Turn your obstacles into catapults

By: Grace Bettino

A few years ago, I found myself 5 years into my post-college life feeling … comfortable. I had settled into a good job, found an apartment I loved and was, generally, pretty happy. But, a little part of me still felt like something was missing. 

Our entire youth and formative years revolve around education. Decades of our lives are focused solely on learning, developing — growing. And then, one day, you’re spit out the other end of your college education. And that growth? It just stops — if you let it.  So many of us choose a mediocre life of certainty because we fear failure. It’s human nature! Safe is easy, cozy and, well, safe. But when I took a hard look at what I wanted out of life and made this realization for myself, it terrified me. But I’m not the type of person who makes rash decisions. Like, at all.

So, this isn’t a story about someone who quit their cushy day job to travel the world because “money can’t buy happiness!” That’s not real to me. And again, no rash decisions! I will say, I’m lucky to have a day job that is flexible and encourages me to explore my interests. (But if you want to pay me to travel, I’d be up for it.) 

This is a story about how I stopped feeling boring, started taking chances and decided I would never stop learning again. Full disclosure: I’m smack dab in the middle of my story, and most days I’m pretty sure I have no idea what I’m doing. 

Here’s the thing about self-development as an adult. It’s hard. Contrary to popular belief, opportunity does not just come knocking. Most of us have to chase it down, tackle it and hold onto it with everything we’ve got.  

I’ve found that finding opportunity starts by saying “yes” to something that scares the hell out of you. Before you turn something down, ask yourself why you’re saying “no.” I find my excuses fall into one of these 3 categories:

“I don’t know how.”

Maybe not yet. But it’s ok to say yes and figure it out as you go. Ask yourself, “Is this an obstacle or a catapult?” Acknowledge it’s going to be hard, and then go for it for with everything you’ve got. I’m not above a night of googling a million questions just so I can get a handle on it.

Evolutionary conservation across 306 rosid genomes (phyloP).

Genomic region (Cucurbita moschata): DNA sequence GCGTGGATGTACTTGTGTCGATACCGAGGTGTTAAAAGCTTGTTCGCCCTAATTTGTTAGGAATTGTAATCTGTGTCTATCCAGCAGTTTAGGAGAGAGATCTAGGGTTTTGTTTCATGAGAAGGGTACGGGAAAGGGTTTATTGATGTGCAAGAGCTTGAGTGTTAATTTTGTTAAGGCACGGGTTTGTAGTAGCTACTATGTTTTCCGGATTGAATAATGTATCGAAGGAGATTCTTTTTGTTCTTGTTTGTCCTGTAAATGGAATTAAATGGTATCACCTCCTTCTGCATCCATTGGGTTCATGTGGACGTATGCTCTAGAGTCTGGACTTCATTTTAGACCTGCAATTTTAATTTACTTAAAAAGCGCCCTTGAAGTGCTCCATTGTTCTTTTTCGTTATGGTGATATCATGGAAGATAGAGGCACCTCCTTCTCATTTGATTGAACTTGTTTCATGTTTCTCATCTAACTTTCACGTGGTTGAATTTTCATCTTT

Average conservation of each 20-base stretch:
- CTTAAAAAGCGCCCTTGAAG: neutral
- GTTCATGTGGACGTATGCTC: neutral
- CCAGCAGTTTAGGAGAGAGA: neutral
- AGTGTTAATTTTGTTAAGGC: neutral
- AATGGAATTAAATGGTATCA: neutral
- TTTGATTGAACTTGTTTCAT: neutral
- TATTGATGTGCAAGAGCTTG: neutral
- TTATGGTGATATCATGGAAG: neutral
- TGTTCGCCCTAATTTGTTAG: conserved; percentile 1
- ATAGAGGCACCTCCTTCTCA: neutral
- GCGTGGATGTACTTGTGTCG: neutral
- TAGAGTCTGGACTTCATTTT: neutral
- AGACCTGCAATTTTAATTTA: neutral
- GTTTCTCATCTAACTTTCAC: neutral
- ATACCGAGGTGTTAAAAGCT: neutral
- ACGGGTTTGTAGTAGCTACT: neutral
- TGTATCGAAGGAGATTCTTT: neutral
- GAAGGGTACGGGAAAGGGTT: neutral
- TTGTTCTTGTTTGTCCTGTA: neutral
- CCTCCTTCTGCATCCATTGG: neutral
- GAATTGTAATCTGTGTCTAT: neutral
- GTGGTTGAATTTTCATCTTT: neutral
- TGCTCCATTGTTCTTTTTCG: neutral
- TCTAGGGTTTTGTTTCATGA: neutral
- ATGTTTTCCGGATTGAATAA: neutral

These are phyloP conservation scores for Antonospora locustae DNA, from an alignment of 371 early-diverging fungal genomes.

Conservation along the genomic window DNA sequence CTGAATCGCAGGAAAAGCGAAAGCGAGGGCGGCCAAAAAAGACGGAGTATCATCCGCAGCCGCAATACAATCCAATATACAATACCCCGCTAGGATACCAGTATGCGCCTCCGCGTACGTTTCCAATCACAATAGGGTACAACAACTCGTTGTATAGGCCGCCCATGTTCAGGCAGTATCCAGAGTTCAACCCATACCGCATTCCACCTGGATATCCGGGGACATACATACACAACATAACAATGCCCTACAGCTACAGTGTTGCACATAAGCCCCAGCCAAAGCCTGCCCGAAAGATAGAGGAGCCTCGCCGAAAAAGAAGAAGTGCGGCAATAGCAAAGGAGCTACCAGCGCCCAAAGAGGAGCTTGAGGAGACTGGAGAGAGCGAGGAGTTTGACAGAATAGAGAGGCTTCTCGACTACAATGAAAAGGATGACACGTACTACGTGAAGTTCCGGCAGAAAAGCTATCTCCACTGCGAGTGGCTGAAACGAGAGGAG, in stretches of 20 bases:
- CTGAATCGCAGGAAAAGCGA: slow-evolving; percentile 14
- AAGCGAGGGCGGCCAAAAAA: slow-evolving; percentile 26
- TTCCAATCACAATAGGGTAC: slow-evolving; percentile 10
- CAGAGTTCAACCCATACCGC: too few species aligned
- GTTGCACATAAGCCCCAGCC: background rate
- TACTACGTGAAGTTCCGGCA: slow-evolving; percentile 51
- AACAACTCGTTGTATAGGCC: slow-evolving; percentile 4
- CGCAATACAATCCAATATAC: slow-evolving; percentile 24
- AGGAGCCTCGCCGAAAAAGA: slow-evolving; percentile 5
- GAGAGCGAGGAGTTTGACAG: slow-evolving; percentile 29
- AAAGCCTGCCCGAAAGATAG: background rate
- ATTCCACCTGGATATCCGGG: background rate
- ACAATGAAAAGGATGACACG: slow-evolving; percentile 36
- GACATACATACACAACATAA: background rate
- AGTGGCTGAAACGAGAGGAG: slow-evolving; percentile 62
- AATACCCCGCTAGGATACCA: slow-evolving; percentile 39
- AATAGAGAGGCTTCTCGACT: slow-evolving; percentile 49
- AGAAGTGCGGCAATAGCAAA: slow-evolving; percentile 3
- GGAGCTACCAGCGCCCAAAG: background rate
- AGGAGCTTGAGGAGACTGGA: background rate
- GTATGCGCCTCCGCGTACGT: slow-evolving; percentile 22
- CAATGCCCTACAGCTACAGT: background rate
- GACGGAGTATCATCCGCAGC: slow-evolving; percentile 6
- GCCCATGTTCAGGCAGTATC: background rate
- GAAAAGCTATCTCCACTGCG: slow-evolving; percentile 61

“I don’t have time.”

Yes — you do. It’s just not a priority. What really matters? If this is something you want, reorganize your priorities and find the time. Don’t sit on Instagram for an hour. Turn off the TV. Sometimes it’s not fun working 15-hour days but know that you won’t have to forever. Every opportunity you take will propel you forward.  

“I’m scared I’ll fail.”

Why yes, you will! Fail 874 times, get up 875 … or something like that, right? This is the hardest one to talk yourself through because failing hurts. And it doesn’t help that we live in a world of highlight reels. It’s hard not to scroll through your feed and compare yourself to the perfection you see on social media. Remind yourself that it’s not real then block it out. Own your failures and use them as stepping stones to success. Every step you take, whether it’s a misstep or not, is part of your journey and makes you who you are.

And I’ll be honest, saying “yes” is a much easier decision when you surround yourself with people who believe in you. It’s so important to find these people in your life. (And be a cheerleader for your people too!) These believers can come in the form of industry friends, mentors, close friends or a significant other — but it’s extra special when they come in the form of a business relationship. There’s nothing more valuable than finding people who are willing to take a risk on you and help you grow. My favorite connections have been made with startups like catchfire, WholeMe and Alchemy365 It’s companies like these with fire in their eyes, relentless drive and constant innovation that make the future seem terrifying — in the best way!

So, give it a try. Be gutsy. Take risks. Make mistakes. Learn. Never stop growing. And I’ll be here to help cheer you on!

Grace Bettino (@gbettino) is an Art Director by day and a freelance creative by night. She lives in the North Loop of Minneapolis in a tiny apartment with too many plants. In her spare time, she’s usually near water and always looking for the sun.

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